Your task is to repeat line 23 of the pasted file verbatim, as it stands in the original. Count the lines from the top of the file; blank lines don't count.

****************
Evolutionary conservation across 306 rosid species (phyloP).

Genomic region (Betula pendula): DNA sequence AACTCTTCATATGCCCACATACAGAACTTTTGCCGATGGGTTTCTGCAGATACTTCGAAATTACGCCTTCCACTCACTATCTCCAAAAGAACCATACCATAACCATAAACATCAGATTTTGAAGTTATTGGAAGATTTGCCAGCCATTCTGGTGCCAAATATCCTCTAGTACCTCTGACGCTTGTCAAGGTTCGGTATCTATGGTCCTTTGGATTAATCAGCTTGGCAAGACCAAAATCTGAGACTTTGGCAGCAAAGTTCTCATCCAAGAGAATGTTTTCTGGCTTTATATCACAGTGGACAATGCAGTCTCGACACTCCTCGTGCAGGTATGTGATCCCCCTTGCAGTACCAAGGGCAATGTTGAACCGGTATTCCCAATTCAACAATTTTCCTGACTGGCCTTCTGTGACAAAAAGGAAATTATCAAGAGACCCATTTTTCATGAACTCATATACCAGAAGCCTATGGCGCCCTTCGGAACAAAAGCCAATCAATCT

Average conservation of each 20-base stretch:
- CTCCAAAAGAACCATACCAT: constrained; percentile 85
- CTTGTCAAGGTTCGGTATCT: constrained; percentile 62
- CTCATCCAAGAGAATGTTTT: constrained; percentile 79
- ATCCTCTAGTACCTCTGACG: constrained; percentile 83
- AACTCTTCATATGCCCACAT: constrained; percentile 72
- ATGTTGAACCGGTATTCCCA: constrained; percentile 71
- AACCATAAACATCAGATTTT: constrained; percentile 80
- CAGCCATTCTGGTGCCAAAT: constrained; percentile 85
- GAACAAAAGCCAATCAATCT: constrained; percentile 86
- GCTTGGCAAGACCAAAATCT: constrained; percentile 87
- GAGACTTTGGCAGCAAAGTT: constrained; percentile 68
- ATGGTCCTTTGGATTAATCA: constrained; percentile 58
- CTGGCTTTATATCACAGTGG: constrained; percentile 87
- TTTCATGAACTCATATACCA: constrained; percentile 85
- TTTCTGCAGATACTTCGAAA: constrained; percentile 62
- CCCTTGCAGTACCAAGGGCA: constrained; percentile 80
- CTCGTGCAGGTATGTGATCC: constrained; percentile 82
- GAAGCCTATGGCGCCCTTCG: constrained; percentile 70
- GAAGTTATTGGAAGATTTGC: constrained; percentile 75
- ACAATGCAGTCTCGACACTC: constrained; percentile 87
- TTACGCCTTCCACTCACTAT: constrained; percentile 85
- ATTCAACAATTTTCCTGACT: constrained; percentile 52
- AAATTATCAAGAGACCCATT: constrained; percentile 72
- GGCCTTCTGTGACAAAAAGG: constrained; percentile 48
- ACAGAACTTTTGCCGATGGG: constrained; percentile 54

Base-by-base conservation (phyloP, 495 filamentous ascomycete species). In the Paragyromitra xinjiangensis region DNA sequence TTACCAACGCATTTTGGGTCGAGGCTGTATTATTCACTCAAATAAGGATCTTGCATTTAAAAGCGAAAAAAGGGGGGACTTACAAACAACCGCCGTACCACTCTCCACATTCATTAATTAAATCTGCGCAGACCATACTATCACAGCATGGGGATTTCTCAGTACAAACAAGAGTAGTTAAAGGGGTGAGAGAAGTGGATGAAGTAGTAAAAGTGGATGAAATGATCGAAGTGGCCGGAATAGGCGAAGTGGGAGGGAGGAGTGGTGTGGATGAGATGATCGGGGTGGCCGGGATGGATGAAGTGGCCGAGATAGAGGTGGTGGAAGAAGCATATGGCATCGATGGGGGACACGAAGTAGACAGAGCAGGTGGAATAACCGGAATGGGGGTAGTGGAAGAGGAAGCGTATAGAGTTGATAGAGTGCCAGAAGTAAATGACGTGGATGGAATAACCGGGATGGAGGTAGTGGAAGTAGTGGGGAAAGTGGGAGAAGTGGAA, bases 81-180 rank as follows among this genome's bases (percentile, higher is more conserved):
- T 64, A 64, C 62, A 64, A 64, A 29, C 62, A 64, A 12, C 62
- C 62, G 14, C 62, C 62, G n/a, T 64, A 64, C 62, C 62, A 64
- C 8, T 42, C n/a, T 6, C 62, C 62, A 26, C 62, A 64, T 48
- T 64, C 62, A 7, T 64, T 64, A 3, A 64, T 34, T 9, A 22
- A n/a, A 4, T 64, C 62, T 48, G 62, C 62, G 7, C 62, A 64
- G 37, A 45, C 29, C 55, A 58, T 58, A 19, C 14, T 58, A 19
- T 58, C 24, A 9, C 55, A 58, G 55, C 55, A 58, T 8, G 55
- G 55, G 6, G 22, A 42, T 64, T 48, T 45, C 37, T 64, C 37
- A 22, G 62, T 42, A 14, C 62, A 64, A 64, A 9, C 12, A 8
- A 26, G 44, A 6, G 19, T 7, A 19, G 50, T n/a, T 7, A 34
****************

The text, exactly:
- ACAATGCAGTCTCGACACTC: constrained; percentile 87